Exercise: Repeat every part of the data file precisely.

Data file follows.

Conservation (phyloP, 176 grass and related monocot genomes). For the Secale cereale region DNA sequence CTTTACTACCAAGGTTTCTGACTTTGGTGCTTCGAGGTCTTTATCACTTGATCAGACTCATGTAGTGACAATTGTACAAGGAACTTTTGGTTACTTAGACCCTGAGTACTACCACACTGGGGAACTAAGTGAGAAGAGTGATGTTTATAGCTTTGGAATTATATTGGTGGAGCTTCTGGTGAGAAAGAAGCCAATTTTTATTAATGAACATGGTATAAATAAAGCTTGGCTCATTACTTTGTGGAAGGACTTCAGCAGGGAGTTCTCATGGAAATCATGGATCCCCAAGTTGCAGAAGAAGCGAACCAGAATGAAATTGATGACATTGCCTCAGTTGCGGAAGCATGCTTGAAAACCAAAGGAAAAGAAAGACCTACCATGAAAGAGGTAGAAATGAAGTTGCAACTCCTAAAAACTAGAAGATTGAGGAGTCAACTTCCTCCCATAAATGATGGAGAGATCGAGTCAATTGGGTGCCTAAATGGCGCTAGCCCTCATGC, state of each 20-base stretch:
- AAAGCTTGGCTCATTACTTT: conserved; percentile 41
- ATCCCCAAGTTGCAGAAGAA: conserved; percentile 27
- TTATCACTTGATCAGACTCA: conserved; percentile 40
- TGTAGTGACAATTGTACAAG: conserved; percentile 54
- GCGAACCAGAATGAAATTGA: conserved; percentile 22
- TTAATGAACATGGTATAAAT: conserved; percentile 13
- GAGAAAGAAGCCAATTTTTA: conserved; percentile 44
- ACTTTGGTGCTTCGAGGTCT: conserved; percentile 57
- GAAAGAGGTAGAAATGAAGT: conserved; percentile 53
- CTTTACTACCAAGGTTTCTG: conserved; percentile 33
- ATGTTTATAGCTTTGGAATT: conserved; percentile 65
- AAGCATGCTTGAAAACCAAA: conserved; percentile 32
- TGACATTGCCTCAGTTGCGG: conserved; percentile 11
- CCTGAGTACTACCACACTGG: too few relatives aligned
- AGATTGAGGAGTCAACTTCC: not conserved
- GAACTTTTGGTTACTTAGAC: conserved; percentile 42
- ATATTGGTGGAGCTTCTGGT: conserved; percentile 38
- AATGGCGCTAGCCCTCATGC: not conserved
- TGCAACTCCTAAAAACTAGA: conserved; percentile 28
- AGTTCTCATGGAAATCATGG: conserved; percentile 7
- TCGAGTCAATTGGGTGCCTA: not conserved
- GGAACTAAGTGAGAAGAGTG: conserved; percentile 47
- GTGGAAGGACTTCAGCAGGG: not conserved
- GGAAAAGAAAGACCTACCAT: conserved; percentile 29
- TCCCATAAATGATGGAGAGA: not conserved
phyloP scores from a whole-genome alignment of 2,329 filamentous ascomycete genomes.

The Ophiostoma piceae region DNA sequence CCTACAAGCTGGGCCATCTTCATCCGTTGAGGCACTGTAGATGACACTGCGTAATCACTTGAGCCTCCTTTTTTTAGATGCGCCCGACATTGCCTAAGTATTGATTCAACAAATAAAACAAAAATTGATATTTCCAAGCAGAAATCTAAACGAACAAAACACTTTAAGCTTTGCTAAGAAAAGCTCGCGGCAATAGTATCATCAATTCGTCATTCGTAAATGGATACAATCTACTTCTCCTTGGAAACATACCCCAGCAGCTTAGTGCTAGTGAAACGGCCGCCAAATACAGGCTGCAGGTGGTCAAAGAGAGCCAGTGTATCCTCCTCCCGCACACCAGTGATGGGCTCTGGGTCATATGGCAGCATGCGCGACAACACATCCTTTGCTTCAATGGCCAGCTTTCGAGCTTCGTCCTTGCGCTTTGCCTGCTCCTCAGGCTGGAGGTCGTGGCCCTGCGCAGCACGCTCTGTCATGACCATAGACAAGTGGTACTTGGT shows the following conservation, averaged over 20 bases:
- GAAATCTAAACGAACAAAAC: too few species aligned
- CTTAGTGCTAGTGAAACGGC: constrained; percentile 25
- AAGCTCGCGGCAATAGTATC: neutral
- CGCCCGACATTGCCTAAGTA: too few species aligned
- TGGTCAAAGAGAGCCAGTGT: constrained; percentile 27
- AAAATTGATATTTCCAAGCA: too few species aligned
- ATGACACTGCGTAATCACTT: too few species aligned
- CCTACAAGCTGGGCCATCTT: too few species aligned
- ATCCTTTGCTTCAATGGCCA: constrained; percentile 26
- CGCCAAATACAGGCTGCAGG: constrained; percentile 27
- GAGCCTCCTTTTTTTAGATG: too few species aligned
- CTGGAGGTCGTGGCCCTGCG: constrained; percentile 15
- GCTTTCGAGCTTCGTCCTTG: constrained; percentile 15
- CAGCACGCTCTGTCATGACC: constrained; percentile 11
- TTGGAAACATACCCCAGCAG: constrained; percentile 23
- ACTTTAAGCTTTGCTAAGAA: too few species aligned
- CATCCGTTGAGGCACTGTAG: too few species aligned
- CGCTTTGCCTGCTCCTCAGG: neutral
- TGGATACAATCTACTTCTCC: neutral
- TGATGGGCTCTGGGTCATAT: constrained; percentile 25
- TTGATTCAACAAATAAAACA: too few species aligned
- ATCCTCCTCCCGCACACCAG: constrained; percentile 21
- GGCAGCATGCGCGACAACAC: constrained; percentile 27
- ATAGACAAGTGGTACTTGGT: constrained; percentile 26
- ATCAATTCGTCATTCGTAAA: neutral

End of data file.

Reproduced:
Conservation (phyloP, 176 grass and related monocot genomes). For the Secale cereale region DNA sequence CTTTACTACCAAGGTTTCTGACTTTGGTGCTTCGAGGTCTTTATCACTTGATCAGACTCATGTAGTGACAATTGTACAAGGAACTTTTGGTTACTTAGACCCTGAGTACTACCACACTGGGGAACTAAGTGAGAAGAGTGATGTTTATAGCTTTGGAATTATATTGGTGGAGCTTCTGGTGAGAAAGAAGCCAATTTTTATTAATGAACATGGTATAAATAAAGCTTGGCTCATTACTTTGTGGAAGGACTTCAGCAGGGAGTTCTCATGGAAATCATGGATCCCCAAGTTGCAGAAGAAGCGAACCAGAATGAAATTGATGACATTGCCTCAGTTGCGGAAGCATGCTTGAAAACCAAAGGAAAAGAAAGACCTACCATGAAAGAGGTAGAAATGAAGTTGCAACTCCTAAAAACTAGAAGATTGAGGAGTCAACTTCCTCCCATAAATGATGGAGAGATCGAGTCAATTGGGTGCCTAAATGGCGCTAGCCCTCATGC, state of each 20-base stretch:
- AAAGCTTGGCTCATTACTTT: conserved; percentile 41
- ATCCCCAAGTTGCAGAAGAA: conserved; percentile 27
- TTATCACTTGATCAGACTCA: conserved; percentile 40
- TGTAGTGACAATTGTACAAG: conserved; percentile 54
- GCGAACCAGAATGAAATTGA: conserved; percentile 22
- TTAATGAACATGGTATAAAT: conserved; percentile 13
- GAGAAAGAAGCCAATTTTTA: conserved; percentile 44
- ACTTTGGTGCTTCGAGGTCT: conserved; percentile 57
- GAAAGAGGTAGAAATGAAGT: conserved; percentile 53
- CTTTACTACCAAGGTTTCTG: conserved; percentile 33
- ATGTTTATAGCTTTGGAATT: conserved; percentile 65
- AAGCATGCTTGAAAACCAAA: conserved; percentile 32
- TGACATTGCCTCAGTTGCGG: conserved; percentile 11
- CCTGAGTACTACCACACTGG: too few relatives aligned
- AGATTGAGGAGTCAACTTCC: not conserved
- GAACTTTTGGTTACTTAGAC: conserved; percentile 42
- ATATTGGTGGAGCTTCTGGT: conserved; percentile 38
- AATGGCGCTAGCCCTCATGC: not conserved
- TGCAACTCCTAAAAACTAGA: conserved; percentile 28
- AGTTCTCATGGAAATCATGG: conserved; percentile 7
- TCGAGTCAATTGGGTGCCTA: not conserved
- GGAACTAAGTGAGAAGAGTG: conserved; percentile 47
- GTGGAAGGACTTCAGCAGGG: not conserved
- GGAAAAGAAAGACCTACCAT: conserved; percentile 29
- TCCCATAAATGATGGAGAGA: not conserved
phyloP scores from a whole-genome alignment of 2,329 filamentous ascomycete genomes.

The Ophiostoma piceae region DNA sequence CCTACAAGCTGGGCCATCTTCATCCGTTGAGGCACTGTAGATGACACTGCGTAATCACTTGAGCCTCCTTTTTTTAGATGCGCCCGACATTGCCTAAGTATTGATTCAACAAATAAAACAAAAATTGATATTTCCAAGCAGAAATCTAAACGAACAAAACACTTTAAGCTTTGCTAAGAAAAGCTCGCGGCAATAGTATCATCAATTCGTCATTCGTAAATGGATACAATCTACTTCTCCTTGGAAACATACCCCAGCAGCTTAGTGCTAGTGAAACGGCCGCCAAATACAGGCTGCAGGTGGTCAAAGAGAGCCAGTGTATCCTCCTCCCGCACACCAGTGATGGGCTCTGGGTCATATGGCAGCATGCGCGACAACACATCCTTTGCTTCAATGGCCAGCTTTCGAGCTTCGTCCTTGCGCTTTGCCTGCTCCTCAGGCTGGAGGTCGTGGCCCTGCGCAGCACGCTCTGTCATGACCATAGACAAGTGGTACTTGGT shows the following conservation, averaged over 20 bases:
- GAAATCTAAACGAACAAAAC: too few species aligned
- CTTAGTGCTAGTGAAACGGC: constrained; percentile 25
- AAGCTCGCGGCAATAGTATC: neutral
- CGCCCGACATTGCCTAAGTA: too few species aligned
- TGGTCAAAGAGAGCCAGTGT: constrained; percentile 27
- AAAATTGATATTTCCAAGCA: too few species aligned
- ATGACACTGCGTAATCACTT: too few species aligned
- CCTACAAGCTGGGCCATCTT: too few species aligned
- ATCCTTTGCTTCAATGGCCA: constrained; percentile 26
- CGCCAAATACAGGCTGCAGG: constrained; percentile 27
- GAGCCTCCTTTTTTTAGATG: too few species aligned
- CTGGAGGTCGTGGCCCTGCG: constrained; percentile 15
- GCTTTCGAGCTTCGTCCTTG: constrained; percentile 15
- CAGCACGCTCTGTCATGACC: constrained; percentile 11
- TTGGAAACATACCCCAGCAG: constrained; percentile 23
- ACTTTAAGCTTTGCTAAGAA: too few species aligned
- CATCCGTTGAGGCACTGTAG: too few species aligned
- CGCTTTGCCTGCTCCTCAGG: neutral
- TGGATACAATCTACTTCTCC: neutral
- TGATGGGCTCTGGGTCATAT: constrained; percentile 25
- TTGATTCAACAAATAAAACA: too few species aligned
- ATCCTCCTCCCGCACACCAG: constrained; percentile 21
- GGCAGCATGCGCGACAACAC: constrained; percentile 27
- ATAGACAAGTGGTACTTGGT: constrained; percentile 26
- ATCAATTCGTCATTCGTAAA: neutral